Born in Norfolk in 1625, Myngs joined the navy shortly before the outbreak of the English Civil War and, siding with Parliament, he rapidly rose through the ranks.
He first appeared prominently during the first Anglo Dutch War (1652-1654) as captain of the Elisabeth when he captured a Dutch convoy, including two men-of-war taken as prizes. In 1655 he was given command of the 44-gun frigate Marston Moor, whose crew was on the verge of mutiny. After quelling the crew’s insubordination, the Marston Moor was sent to Port Royal to safe guard England’s new possession – Jamaica.
On its arrival in mid-1655, Myngs assessed that the best de-ence was to take the war to the Spanish but the Marston Moor was the only English warship available so he decided to recruit the local buccaneers. In May 1656, he raided Santa Maria in Venezuela but the results were disappointing. In January 1657, additional English ships arrived allowing Myngs to form a Jamaica squadron with the Marston Moor as his flagship but still retaining the buccaneers as auxiliaries.
In October 1658, Myngs’ squadron was hidden off the coast of Central America waiting for the Spanish treasure fleet, but while most of the fleet was obtaining fresh water the Spanish treasure fleet appeared. The Marston Moor and another ship passed through the Spaniards, hung on their rear and unsuccessfully attempted to scatter them.
He then proceeded to raid Tolú and Santa Marta, both in Columbia, again with only moderate results. It was then Myngs decided to change tactics. Previously, a large group of ships pre-warned the local population who would retreat inland with their possessions. But he now divided his squadron into smaller flotillas and so increase the chance of surprise. He also would pursue them inland, sometimes using land troops as marines. In 1659, Myngs used his new tactics on three ports on the coast of Venezuela – Cumana, Puerto Cabello and Coro. The latter contained a Spanish silver shipment valued at 250,000 English pounds – roughly £32.5million today. However Myngs decided to split the money with his buccaneers to keep them interested for future expeditions, rather than with the governor Edward D’Oyley and the English treasury.
On his return to Port Royal, Governor D’Oyley had him arrested on charges of embezzlement and returned to England on the Marston Moor. However, in the confusion of the restoration of Charles II the charges where dropped.
In 1662, Myngs returned to Port Royal as a captain in the new Royal Navy, commanding HMS Centurion and with an unofficial policy of a ‘Cold War’ with Spain in the Caribbean. The new governor of Jamaica, Lord Windsor, completely supported Myngs while he raised a buccaneer fleet of 14 ships crewed by 1,400 buccaneers, including such notorious pirates such as Henry Morgan and Abraham Blauvelt – it was the largest buccaneer fleet yet raised on the Spanish Main. In October 1662, his fleet took and sacked the heavily fortified second city of Cuba, Santiago, and in February 1663 it raided San Francisco de Campache in Mexico, during the latter of which Myngs was seriously wounded.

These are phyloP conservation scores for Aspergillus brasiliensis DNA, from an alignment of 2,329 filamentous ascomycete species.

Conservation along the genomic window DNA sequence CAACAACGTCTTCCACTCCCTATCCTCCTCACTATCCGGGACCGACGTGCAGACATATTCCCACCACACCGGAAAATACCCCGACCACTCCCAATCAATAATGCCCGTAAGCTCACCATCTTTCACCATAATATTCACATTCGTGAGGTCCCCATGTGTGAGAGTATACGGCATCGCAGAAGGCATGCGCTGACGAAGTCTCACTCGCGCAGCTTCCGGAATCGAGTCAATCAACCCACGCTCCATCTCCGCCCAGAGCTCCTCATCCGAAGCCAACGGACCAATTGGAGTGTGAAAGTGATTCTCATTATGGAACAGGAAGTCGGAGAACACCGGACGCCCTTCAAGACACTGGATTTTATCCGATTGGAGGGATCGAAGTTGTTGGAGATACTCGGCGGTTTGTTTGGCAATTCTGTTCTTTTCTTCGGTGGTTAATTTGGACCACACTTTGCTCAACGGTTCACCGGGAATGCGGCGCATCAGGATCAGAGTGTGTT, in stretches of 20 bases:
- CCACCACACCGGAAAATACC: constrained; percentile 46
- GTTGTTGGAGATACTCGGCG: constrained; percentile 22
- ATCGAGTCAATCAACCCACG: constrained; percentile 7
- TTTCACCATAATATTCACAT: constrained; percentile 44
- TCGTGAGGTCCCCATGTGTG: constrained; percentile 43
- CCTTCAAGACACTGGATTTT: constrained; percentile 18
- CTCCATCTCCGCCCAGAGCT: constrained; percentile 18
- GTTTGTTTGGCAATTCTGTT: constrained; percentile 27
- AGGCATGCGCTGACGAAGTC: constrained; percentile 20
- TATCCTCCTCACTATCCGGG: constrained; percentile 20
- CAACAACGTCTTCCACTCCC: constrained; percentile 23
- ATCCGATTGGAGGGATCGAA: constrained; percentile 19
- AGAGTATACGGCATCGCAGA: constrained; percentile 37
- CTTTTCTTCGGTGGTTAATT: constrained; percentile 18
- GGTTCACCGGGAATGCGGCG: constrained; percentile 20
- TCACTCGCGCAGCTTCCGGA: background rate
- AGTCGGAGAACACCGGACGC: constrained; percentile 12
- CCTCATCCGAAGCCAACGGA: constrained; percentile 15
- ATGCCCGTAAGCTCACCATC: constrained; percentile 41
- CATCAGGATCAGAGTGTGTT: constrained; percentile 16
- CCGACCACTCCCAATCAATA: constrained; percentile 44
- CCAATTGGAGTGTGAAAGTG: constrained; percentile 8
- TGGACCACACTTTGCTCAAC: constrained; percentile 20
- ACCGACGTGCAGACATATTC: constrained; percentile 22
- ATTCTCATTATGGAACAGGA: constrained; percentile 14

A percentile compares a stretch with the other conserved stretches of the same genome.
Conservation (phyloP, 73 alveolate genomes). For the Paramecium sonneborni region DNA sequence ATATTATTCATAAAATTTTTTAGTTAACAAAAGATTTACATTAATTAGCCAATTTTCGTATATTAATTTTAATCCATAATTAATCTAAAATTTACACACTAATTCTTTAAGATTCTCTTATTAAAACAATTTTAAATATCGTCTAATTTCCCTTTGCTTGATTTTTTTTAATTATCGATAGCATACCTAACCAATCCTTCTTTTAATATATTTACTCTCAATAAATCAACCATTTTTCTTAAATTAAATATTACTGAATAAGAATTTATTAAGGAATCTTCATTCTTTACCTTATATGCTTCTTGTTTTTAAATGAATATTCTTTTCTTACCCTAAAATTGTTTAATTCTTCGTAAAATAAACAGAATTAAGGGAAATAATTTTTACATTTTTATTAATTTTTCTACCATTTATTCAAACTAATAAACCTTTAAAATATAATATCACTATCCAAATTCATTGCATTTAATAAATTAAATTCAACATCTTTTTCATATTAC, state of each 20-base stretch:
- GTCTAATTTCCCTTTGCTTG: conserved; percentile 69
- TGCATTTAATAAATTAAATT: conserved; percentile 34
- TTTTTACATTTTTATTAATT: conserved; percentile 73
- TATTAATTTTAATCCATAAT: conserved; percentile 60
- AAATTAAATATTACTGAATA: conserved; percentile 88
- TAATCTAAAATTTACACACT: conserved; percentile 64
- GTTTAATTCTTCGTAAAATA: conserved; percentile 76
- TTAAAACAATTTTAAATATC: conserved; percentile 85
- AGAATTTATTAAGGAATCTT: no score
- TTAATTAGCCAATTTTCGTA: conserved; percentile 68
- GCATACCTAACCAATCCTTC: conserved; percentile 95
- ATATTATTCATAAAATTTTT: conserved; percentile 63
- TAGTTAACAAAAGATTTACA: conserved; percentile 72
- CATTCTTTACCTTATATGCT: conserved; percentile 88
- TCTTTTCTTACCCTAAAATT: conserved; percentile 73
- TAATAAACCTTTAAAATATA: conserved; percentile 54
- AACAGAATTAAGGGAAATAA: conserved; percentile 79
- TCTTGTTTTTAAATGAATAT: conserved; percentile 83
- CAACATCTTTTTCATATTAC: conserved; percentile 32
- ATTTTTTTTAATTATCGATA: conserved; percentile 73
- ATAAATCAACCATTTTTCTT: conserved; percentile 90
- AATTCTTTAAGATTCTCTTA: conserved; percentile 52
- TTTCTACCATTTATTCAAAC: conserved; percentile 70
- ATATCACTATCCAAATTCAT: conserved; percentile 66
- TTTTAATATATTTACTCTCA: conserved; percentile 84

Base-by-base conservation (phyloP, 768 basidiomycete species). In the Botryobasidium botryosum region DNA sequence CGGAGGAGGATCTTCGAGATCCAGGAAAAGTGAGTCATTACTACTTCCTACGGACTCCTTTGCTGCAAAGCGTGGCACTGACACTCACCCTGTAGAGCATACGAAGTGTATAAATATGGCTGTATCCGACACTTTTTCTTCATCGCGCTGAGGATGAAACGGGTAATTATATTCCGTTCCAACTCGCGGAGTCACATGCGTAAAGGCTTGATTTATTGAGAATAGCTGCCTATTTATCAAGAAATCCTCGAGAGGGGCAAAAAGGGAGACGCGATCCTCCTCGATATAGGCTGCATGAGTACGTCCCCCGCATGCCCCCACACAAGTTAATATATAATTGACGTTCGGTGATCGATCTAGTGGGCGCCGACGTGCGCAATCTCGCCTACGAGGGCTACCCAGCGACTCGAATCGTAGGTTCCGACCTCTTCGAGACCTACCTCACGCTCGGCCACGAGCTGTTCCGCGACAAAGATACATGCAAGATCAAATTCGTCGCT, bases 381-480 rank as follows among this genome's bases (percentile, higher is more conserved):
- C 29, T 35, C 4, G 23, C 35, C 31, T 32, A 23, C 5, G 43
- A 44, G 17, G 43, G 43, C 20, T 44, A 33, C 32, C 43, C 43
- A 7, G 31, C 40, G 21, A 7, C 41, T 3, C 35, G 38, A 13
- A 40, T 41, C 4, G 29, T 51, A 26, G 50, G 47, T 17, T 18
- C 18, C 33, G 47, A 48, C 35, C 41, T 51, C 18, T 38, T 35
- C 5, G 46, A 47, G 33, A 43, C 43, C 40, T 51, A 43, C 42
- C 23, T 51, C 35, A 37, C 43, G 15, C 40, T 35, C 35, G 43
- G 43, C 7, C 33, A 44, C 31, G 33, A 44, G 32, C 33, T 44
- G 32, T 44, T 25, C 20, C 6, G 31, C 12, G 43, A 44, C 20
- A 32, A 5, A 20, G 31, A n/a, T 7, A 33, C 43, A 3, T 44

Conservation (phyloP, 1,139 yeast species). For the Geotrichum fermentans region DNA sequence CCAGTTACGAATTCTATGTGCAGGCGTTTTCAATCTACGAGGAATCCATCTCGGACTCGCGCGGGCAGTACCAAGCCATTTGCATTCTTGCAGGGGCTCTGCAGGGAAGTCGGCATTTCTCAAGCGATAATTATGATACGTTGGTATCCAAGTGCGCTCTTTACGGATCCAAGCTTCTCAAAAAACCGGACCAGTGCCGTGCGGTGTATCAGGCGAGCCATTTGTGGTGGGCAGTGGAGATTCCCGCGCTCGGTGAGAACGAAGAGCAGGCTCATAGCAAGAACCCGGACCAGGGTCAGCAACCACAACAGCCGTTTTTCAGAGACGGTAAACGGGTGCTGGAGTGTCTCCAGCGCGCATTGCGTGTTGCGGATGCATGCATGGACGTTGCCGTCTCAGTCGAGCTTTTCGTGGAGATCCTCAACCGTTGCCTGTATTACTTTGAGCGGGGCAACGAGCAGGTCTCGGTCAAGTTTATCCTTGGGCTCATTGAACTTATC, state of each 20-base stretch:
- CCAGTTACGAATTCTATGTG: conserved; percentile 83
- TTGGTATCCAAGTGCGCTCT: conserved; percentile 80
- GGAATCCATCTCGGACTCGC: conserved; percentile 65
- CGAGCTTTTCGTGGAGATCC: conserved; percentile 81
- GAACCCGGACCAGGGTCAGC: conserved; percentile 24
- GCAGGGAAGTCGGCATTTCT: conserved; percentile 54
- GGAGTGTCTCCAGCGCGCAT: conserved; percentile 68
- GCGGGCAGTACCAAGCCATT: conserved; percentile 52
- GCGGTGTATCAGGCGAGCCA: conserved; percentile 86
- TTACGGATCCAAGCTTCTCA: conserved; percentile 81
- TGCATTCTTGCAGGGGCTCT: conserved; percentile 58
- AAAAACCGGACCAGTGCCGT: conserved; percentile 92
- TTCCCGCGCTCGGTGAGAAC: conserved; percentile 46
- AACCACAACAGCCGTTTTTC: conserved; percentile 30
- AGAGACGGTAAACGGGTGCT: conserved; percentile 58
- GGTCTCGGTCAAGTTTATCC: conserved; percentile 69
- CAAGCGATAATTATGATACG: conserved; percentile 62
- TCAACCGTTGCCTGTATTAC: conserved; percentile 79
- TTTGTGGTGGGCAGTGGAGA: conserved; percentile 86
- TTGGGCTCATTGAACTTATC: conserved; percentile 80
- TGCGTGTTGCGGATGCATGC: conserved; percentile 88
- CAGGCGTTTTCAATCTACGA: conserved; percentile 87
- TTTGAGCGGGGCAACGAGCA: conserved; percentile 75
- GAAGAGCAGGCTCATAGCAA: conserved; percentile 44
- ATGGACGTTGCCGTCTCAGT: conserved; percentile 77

The raids outraged the Spanish, who denounced Myngs as a common pirate and a mass murderer with a reputation for unnecessary cruelty and threatened war with England. This forced King Charles to send a new governor Thomas Modyford to Jamaica with orders to stop the raids. In 1664, Myngs returned to England to recover and was promoted to a vice admiral in Prince Rupert’s squadron, rising to Vice Admiral of the White under Lord High Admiral James Stuart, Duke of York and Albany.
The outbreak of the second Anglo Dutch War in 1665 began for Myngs with the Battle of Lowestoft (right), which resulted in a knighthood for his actions. He then served with Edward Montagu 1st Earl of Sandwich – rising to the rank of Admiral of the Blue – after whose disgrace served under George Monck, 1st Duke of Albermarle. He was on detachment with Prince Rupert’s Green squadron on 11 June 1666 when the great Four Days’ Battle began and three days later he returned to the main fleet for the final day of fighting. His squadron engaged that of Vice Admiral Johann de Liefde’s and it was during this engagement that his flagship HMS Victory was directly challenged by Liefde’s flagship Ridderschapp van Holland, with fighting at close quarters. Myngs was first hit in the cheek and then the left shoulder by musket balls, mortally wounding him. Myngs died from these wounds shortly after his return to London.
It was Myngs’ strategy of the use of buccaneers to supplement English resources in the Caribbean that became England’s policy for nearly 60 years and his tactics were a template for Henry Morgan and other buccaneers, leading to the high watermark of the capture of Panama City in January 1671.